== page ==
But as I have often pointed out in this column, DOTr and DPWH do not have the bureaucracy that can carry out the ambitious infra program. Just in the conduct of feasibility studies, they already have problems.

This why the ADB proudly announced they are giving our government a $100 million loan to improve the capability of the infra agencies to carry out their mandates. But the same press release talks of building capability to prepare big ticket projects through 2022.

It seems ADB is only trying to create a market for foreign engineering and consulting firms to do the feasibility studies for projects that won’t see the light of day within the regular term of Mr. Duterte. The ADB loan, not grant, will not help DOTr speed up implementation of the transport infra projects we are so anxious to see.

Sometimes, I am not sure our officials know what they are doing. During the Aviation Day conference last week, Ed Monreal, NAIA GM made a statement that is so wrong. He said a government managed airport is better because the costs to the airlines and passengers would be cheaper.

Yet, I understand, Monreal has made a proposal to privatize the maintenance of the air conditioning system of the terminals. Monreal made the proposal after he found it difficult to procure needed spare parts under government procurement rules. As a result, the pre-departure area of Terminal 3 lacks adequate cooling.

Assuming, but not conceding that the private sector will charge more in terms of landing and other fees, we can expect a well managed private sector led airport to save us waiting time. Time, after all, is money. And government has taken us for granted in that count.

I really am very anxious to see Megawide complete its new terminal building in Mactan and show our bureaucrats how to run an airport. Even now, with the old terminal, Megawide has introduced enough changes to make passenger flow and availability of services better.

It is unfortunate that government has taken the airline industry for granted. It is the only major industry that has taken government’s rosy economic projections seriously by investing heavily in new aircraft. Yet, Mar Roxas even castigated the airlines for causing congestion at NAIA. Monreal did the same thing when he urged the carriers to seek their approval before buying new planes.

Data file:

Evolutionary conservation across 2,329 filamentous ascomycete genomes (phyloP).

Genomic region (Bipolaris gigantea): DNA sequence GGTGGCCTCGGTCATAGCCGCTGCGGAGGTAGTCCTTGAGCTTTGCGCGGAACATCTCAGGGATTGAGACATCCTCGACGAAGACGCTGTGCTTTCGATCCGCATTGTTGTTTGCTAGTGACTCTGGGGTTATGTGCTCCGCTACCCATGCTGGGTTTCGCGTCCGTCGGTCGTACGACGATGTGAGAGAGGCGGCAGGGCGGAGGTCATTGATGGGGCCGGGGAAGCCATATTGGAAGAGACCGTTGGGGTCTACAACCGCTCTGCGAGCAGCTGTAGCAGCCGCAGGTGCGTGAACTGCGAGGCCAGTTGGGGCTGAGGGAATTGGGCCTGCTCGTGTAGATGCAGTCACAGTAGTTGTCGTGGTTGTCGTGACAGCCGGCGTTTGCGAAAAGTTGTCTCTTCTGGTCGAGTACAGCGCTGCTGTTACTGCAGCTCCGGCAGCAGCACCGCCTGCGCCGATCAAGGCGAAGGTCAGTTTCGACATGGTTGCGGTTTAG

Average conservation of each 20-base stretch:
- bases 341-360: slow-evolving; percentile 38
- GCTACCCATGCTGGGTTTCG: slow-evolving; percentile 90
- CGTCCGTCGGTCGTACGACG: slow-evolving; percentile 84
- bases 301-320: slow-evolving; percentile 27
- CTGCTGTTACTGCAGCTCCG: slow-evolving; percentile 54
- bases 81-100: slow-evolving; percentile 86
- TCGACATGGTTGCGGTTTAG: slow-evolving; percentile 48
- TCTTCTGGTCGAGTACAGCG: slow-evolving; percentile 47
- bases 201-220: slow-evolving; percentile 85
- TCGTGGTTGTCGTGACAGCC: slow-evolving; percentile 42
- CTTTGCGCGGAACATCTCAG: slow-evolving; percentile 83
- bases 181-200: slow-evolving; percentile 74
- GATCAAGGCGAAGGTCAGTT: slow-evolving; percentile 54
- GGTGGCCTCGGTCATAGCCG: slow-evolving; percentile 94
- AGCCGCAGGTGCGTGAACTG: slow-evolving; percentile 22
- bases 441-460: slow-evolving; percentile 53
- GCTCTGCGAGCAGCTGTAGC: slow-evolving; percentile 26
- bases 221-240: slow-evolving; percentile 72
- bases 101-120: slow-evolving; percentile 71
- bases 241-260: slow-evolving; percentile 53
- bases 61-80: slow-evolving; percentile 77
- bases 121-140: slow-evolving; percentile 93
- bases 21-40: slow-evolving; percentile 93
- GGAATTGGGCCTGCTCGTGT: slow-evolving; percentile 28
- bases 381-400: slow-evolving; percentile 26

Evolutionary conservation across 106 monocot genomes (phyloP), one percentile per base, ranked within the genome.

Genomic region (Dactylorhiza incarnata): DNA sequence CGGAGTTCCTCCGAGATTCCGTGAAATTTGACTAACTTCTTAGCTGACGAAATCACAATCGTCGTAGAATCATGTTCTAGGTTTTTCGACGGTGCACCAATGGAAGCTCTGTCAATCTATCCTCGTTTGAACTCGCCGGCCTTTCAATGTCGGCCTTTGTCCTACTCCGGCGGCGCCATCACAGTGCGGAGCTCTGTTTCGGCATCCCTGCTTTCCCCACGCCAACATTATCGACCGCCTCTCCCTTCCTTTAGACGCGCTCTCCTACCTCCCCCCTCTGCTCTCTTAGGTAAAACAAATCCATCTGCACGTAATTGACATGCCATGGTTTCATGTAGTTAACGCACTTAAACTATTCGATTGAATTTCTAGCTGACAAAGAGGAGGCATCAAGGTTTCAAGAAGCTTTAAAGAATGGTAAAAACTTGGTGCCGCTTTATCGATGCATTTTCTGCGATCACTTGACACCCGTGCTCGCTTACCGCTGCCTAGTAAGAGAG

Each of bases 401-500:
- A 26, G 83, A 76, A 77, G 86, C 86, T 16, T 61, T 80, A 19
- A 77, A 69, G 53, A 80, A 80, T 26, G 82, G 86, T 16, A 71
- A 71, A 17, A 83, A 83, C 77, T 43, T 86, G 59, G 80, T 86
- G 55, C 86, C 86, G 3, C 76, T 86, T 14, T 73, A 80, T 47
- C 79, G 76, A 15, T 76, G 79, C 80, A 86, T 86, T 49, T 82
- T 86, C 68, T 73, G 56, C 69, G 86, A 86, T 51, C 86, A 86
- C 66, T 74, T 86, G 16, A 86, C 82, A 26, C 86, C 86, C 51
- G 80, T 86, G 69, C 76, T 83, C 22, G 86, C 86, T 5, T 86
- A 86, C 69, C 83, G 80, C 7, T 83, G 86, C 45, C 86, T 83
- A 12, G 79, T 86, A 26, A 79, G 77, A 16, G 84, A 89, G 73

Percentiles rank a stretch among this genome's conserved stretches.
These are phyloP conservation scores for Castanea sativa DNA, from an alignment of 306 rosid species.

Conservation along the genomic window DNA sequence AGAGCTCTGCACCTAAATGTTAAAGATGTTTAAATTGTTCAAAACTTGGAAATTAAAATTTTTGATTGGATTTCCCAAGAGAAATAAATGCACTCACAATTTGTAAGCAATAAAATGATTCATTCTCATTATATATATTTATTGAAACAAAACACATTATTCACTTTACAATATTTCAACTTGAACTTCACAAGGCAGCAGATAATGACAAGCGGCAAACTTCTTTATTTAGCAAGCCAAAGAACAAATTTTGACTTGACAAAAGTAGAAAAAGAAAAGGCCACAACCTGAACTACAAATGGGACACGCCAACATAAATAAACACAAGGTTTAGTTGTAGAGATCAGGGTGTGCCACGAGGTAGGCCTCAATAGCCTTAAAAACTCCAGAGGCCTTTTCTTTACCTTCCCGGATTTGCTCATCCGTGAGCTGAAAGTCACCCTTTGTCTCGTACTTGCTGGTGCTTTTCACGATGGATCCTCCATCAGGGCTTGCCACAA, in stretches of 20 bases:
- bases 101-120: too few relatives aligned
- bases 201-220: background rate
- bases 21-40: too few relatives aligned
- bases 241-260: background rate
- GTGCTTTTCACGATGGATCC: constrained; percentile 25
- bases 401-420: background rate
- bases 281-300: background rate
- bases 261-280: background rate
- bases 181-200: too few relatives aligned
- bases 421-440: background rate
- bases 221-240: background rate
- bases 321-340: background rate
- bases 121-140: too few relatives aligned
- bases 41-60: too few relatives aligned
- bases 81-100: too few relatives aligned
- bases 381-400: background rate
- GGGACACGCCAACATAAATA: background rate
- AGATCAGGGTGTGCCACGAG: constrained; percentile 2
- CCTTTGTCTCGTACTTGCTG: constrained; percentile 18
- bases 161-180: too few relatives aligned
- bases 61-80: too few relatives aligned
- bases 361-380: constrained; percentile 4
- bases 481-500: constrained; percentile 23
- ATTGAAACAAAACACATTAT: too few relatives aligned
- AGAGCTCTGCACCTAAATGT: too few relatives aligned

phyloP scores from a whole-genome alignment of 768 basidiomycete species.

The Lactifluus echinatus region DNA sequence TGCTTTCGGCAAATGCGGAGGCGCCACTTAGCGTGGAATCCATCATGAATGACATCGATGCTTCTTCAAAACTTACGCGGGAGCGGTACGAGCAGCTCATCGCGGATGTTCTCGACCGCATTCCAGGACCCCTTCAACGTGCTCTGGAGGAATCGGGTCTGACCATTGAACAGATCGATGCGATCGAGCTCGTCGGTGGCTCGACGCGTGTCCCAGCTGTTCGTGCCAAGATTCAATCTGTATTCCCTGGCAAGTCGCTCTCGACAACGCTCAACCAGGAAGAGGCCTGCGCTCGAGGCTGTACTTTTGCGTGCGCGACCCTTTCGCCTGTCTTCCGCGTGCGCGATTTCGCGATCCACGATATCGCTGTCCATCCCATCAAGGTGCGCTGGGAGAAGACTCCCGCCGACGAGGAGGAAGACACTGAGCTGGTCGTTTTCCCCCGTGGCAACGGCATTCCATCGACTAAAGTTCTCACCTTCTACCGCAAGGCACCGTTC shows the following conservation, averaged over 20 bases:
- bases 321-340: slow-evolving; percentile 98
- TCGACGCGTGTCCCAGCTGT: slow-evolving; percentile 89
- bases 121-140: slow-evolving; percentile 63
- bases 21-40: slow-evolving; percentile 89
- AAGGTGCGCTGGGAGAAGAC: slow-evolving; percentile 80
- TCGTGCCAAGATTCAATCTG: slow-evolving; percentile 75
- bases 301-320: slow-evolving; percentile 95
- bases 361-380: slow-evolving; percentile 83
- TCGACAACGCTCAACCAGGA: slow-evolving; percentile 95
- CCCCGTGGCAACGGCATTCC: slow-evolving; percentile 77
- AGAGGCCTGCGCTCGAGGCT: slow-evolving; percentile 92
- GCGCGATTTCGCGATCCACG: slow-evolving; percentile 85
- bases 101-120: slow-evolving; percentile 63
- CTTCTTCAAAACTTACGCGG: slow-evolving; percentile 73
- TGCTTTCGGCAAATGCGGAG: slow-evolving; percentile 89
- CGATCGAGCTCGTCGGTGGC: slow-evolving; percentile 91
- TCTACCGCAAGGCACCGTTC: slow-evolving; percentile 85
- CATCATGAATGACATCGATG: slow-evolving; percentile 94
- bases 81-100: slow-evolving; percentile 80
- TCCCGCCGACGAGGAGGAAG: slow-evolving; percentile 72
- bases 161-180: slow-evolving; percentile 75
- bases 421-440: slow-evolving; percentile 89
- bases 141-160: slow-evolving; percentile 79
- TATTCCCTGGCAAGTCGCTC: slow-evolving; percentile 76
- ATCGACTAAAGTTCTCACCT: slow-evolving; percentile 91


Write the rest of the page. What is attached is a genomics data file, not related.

Government is also less than supportive when the local airlines open new routes in response to market demand. A proposed new route from Zamboanga to Sandakan was scrapped because the immigration people in Zamboanga were not willing to take the extra load.

As Cebu Pacific president Lance Gokongwei said during last week’s conference, the growth of the aviation industry would only be as robust as the existing infrastructure can support. “It is imperative that the private and public sectors come together so that airport capacity and air traffic infrastructure are aligned with projected demand.

“Alongside infrastructure, government agencies which provide support functions such as border control and security must be ready to support the growth in aviation, especially in new international routes. Infrastructure must be coupled with streamlined processes to make air travel more efficient. Automation, data collaboration, and process reviews are necessary to move a growing number of travelers more expediently.”

Going back to the hellhole that is Metro Manila… there are more no-work days this month for ASEAN. Maybe those who left this week will leave again if only to avoid the mess on EDSA as they secure the roads from NLEX to MOA. I guess we should be happy with every little thing we get that offers us relief, no matter how momentary.

Boo Chanco’s e-mail address is bchanco@gmail.com. Follow him on Twitter @boochanco